We are a small Episcopal Church on the banks of the Rappahannock in Port Royal, Virginia. We acknowledge that we gather on the traditional land of the first people of Port Royal, the Nandtaughtacund, who are still here, and we honor with gratitude the land itself and the life of the Rappahannock Tribe. Our mission statement is to do God’s Will in all that we do.

Daily Readings

We have a number of reading resources for Lent.

1. Praying the Daily office – Forward Movement

The above resource is updated daily so you can come back to this link

(They also have a separate reading “Day By Day” which is more of a reflection of one or more of the readings and included in their booklet of the same name.)

Finally, there are daily readings.

This is an ancient practice that uses daily prayers to mark the times of the day. For Anglicans, this generally comes in the form of the two main offices of Daily Morning Prayer and Daily Evening Prayer. They may be led by lay people and are said communally or individually. Other offices as set forth in the Book of Common Prayer (BCP) include Noonday Prayer and Compline (an office said before going to sleep).

As monastic communities developed, they formed their entire lives upon the rhythm of daily prayer. They consisted of prayers, a psalm, appointed Bible readings, canticles, and the Lord’s Prayer. Eventually seven offices developed: Matins, Prime, Terce, Sext, None, Vespers, and Compline. St. Benedict’s Rule (ca. 540) establishes common pattern: Nocturns and Lauds (middle of night), Prime (6:00), Terce (9:00), Sext (12:00), Nones (3:00), Vespers (sunset) and Compline (before bed).

Each office included Psalms, Scripture Reading, Verses and Responses, and Set Prayers. Entire Psalter read each week. Pious Christians sometimes attended, but the Daily Office was associated mainly with monks, later required of all clergy (from 802). Sunday Vespers was celebrated in most parish churches.

Over time, the offices became increasingly complicated. This increased complexity, combined with the abandonment of the vernacular tongue in public prayer, made it exceedingly difficult for ordinary men and women to participate in the daily prayer of the Church.

One of the beneficial effects of the English Reformation was that Thomas Cranmer, the author of the first Book of Common Prayer made a deliberate effort to simplify the Daily Offices so that both clergy and laity could participate in it. The number of offices was reduced from seven to two. Morning Prayer was based upon the Medieval office of Matins together with elements from Prime. Evening Prayer was, in its essence, a combination of Vespers and Compline. The Office as a whole was revised around the importance of regular recitation of the Psalms and reading through the whole Bible. This gives the Anglican Office its distinctive character.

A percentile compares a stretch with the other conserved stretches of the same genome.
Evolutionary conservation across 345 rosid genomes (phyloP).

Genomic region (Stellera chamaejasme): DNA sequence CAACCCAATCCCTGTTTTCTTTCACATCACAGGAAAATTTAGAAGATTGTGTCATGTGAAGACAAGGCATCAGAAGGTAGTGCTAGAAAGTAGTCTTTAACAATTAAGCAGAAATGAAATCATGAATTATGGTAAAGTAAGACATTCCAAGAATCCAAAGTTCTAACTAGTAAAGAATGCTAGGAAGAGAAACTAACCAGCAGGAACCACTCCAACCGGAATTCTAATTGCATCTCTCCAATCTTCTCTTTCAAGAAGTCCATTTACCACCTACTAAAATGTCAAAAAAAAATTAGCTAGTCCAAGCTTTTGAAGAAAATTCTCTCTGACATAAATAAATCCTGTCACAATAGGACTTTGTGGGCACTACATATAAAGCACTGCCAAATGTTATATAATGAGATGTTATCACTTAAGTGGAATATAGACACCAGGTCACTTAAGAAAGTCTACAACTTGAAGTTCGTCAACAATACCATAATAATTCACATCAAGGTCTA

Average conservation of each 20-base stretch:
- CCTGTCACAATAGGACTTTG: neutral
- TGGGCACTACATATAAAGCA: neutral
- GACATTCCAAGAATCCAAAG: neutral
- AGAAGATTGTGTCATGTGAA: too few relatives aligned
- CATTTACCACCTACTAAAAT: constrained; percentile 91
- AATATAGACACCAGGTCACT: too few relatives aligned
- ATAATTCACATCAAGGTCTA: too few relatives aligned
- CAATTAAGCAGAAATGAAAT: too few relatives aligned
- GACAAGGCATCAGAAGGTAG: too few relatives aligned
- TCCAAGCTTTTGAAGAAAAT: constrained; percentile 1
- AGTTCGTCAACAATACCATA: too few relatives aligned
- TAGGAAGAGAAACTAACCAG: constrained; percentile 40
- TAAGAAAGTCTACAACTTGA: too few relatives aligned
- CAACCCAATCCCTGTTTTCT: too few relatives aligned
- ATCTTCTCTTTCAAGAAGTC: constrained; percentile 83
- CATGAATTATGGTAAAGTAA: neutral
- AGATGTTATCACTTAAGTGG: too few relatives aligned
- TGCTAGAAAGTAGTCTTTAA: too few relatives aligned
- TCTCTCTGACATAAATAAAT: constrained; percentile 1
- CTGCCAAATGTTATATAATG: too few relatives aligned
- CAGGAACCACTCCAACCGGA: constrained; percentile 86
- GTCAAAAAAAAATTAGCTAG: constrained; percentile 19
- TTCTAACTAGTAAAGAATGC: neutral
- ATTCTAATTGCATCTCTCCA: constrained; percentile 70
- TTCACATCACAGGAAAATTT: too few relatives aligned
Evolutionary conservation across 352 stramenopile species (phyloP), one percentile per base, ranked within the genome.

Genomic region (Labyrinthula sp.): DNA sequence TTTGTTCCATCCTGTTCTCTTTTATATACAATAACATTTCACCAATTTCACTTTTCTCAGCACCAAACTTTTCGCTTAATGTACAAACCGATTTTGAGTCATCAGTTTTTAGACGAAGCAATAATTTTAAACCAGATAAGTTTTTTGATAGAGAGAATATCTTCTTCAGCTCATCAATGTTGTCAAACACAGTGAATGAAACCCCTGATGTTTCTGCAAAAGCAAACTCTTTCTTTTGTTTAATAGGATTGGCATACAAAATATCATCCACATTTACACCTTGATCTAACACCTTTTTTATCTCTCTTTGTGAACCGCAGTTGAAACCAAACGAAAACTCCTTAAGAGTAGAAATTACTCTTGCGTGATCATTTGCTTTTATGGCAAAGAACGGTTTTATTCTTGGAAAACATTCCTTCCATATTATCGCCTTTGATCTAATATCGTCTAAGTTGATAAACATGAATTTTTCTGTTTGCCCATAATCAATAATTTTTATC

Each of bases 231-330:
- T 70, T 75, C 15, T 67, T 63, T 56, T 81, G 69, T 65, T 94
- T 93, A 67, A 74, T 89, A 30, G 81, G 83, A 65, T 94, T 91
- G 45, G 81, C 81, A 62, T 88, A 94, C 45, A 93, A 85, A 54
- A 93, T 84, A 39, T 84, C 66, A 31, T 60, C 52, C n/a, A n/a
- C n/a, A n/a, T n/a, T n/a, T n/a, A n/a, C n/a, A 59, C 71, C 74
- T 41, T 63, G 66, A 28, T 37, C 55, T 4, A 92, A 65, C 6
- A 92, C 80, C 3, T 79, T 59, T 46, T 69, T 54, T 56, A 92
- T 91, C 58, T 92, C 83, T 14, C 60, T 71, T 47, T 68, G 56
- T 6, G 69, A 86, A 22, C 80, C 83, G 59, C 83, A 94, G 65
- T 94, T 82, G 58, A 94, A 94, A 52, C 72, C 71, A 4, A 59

2. Meditations. Other Daily readings

A. Episcopal Relief & DevelopmentLenten Meditations, 2024 During Lent, we pray, “Create and make in us new and contrite hearts.” The meditations focus on embracing this new heart, this new life in Christ, and looking deep within ourselves and acting in ways that seek and serve Christ in others.

B. Living CompassLiving Well Through Lent.

The theme for 2024 is “Practicing Forgiveness with All Your Heart, Soul, Strength, and Mind.”

Practicing forgiveness is at the heart of the Christian life. Our faith teaches that forgiveness is not merely an act of pardoning wrongdoing, but also a process of letting go of resentment, fostering empathy, and seeking reconciliation. Through forgiveness, we aspire to emulate the mercy of God, exemplified by the life and teachings of Jesus, as we seek to promote harmony, restoration, and the healing of broken relationships.

C. United Thank Offering40 Days of Gratitude (2022). The UTO (United Thank Offering) presents a theme rather than a separate calendar. “Each week, we will focus on practicing gratitude for a specific topic based on scripture…” How does God show up in your world?

3. Creation Care during Lent and Beyond. By Kent Shifferd.

4. Psalms during Lent (2019)

John Calvin during the Reformation called the Psalms “an anatomy of all parts of the soul.” It’s an apt description. The Psalms contain the whole range of human emotion—from grief to joy, from hatred to compassion, from doubt to praise. Meditating on the Psalms is a fitting way to move through Lent, a season when we ponder our humanity, grieve our sinfulness, and give thanks for Christ’s gift. We have a booklet with daily readings during Lent based on the Psalms created by the Reformed Church in America

A sample from Day 1 – “As we enter this Lenten season, we can say, “I’m sorry” before God. When we confess before our merciful Lord, we are assured of God’s forgiveness. Instead of saying, “I’m sorry, but,” we can say, “I’m sorry because of your steadfast love and forgiveness!” What a wonderful God we serve!”

Download your copy here

You can access it online

5. Way of Love Lent Calendar (2022)

A thought for the day around 7 practices – Turn, Learn, Pray, Worship, Bless, Go, Rest.

A July 5, 2018 sermon by Presiding Bishop Michael Curry introduced the “Way of Love”, spiritual practices to “help our church to go deeper as the Jesus Movement, not just in word, but not just in deed, either, but for real. How do we help our folk to throw themselves into the arms of Jesus.?”